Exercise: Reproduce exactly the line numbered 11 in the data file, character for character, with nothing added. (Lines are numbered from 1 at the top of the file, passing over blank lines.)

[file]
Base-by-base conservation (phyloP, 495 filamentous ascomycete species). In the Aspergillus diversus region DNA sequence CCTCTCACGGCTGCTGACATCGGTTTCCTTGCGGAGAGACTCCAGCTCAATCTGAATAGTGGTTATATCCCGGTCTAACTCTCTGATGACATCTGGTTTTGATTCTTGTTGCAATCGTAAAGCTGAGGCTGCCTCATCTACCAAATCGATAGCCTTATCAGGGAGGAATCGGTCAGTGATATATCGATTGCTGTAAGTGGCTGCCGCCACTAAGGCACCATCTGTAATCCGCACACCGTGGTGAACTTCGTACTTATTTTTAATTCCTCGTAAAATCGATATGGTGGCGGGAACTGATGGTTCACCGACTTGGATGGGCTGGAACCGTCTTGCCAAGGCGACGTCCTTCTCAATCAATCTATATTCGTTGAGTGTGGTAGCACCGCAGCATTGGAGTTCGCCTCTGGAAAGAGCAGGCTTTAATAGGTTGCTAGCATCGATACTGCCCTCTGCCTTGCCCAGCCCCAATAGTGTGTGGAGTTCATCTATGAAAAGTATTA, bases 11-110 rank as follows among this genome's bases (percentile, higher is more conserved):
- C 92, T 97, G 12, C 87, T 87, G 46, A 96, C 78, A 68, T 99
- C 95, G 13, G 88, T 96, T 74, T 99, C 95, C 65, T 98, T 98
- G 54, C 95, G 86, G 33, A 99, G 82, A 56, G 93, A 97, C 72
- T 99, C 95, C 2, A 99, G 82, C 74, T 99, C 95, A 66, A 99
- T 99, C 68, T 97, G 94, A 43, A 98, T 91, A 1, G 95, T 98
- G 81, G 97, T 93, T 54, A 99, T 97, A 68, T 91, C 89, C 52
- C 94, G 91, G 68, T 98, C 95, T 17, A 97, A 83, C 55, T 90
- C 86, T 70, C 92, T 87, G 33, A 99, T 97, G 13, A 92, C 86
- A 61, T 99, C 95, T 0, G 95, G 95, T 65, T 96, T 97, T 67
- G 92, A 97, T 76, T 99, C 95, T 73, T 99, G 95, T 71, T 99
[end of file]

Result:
- G 92, A 97, T 76, T 99, C 95, T 73, T 99, G 95, T 71, T 99